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China Slowdown: Has the Economy Bottomed Out?


Dec. 10 2019, Updated 9:44 a.m. ET

  • The natural pace of China’s slowdown has increased amid the US-China trade war. Some of the recent economic indicators suggest that the Chinese economy might be bottoming out.
  • On multiple occasions, President Trump said that his tariffs are hurting the Chinese economy. The next phase of Chinese tariffs will start on December 15 unless President Trump extends or waives them.
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China’s slowdown

China’s slowdown has deepened this year. The US-China trade war has amplified China’s economic slowdown. China’s economic growth has fallen to multiyear lows. Meanwhile, some of the recent economic indicators show that the Chinese economy might be bottoming out. The worst of the slowdown might be over. Data released today showed that China’s producer price index, which measures factory-gate inflation, fell 1.4% in November. The metric was 1.6% in October. Economists expected the data to show a contraction of 1.5%. While the producer price index is still in the negative zone, it improved from October and was better than expected. Meanwhile, China’s consumer price inflation rose last month. However, more than any economic recovery, the increase is related to the spike in pork and meat prices.

China’s economy and the trade war

Manufacturing is a key pillar of the Chinese economy. China’s official manufacturing PMI survey, as well as the Caixin survey, expanded in November. Better-than-expected PMI readings eased some of the concerns about China’s slowdown. The country’s trade data were released over the weekend. The data showed a slight uptick in imports. Notably, China’s imports tell us about its domestic economy, while its exports tell us about the global economy’s strength. In recent months, China’s exports to the US fell amid the US-China trade war. Read China’s Trade Data Shows Trade Surplus Narrowed to learn more.

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Automotive sales

China’s vehicle sales improved on a monthly basis in November. While they continued to fall on a yearly basis, the pace slowed down. China is a major market for automakers like Ford (F) and General Motors (GM). Reportedly, China would give a subsidy to some Tesla (TSLA) cars. The country bets on electric vehicles to combat higher pollution. Read Can Tesla Stock Rise to $500 with China’s Help? to learn more.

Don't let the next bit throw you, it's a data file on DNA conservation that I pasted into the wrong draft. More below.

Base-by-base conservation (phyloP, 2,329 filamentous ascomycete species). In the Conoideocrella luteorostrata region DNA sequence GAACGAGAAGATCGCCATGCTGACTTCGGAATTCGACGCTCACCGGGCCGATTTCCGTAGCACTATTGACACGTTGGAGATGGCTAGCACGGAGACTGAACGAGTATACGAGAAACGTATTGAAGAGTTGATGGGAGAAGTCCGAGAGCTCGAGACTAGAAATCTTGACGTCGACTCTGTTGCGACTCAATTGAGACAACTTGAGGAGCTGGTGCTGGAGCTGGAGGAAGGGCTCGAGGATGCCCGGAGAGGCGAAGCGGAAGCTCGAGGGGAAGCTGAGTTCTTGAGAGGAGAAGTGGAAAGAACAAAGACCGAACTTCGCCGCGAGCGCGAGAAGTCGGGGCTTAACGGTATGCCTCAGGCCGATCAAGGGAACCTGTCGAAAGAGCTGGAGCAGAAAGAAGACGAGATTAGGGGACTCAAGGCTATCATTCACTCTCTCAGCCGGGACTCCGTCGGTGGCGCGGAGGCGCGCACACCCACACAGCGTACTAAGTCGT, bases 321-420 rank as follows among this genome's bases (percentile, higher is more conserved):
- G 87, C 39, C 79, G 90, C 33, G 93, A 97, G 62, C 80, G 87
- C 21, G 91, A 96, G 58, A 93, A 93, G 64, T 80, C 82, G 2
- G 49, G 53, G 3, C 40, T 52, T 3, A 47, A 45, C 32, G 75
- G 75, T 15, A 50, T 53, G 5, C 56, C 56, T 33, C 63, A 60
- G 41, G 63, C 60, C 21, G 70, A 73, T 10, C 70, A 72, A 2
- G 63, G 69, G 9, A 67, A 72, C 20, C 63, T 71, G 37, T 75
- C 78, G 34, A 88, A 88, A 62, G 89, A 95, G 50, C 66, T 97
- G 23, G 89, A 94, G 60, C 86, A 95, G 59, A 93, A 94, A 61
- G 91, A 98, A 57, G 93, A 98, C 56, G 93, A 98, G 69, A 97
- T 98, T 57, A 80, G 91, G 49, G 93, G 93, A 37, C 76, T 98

China’s slowdown and metals trade data

China is the largest consumer of most metals. The country’s metals trade data can offer crucial insights into its economy. Notably, China’s slowdown pressured metal prices. The US-China trade war has also put pressure on risk assets including commodities. Meanwhile, China’s steel exports fell last month. While the fall was due to lower production, it also shows that the country’s domestic steel demand is reasonably strong.

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Copper imports are another indicator of China’s economic health. Since the country doesn’t have enough copper assets, it has to rely on imports to meet its copper appetite. China’s copper concentrate imports rose more than 27% year-over-year in November to a record high. Unwrought copper imports also rose 5.0% to the highest levels since September 2018.

Bottoming in the Chinese economy

The above analysis shows that some indicators point to bottoming in the Chinese economy. However, not everything is good in the Chinese economy. China’s exports have fallen on a yearly basis for four consecutive months. The US-China trade war is the biggest culprit behind falling Chinese exports. Early next week, we’ll get some of the other key economic data points from China including retail sales and fixed asset investment data. As the Chinese economy transitions from an investment-led to a consumption-driven economy, its retail sales data are even more important.


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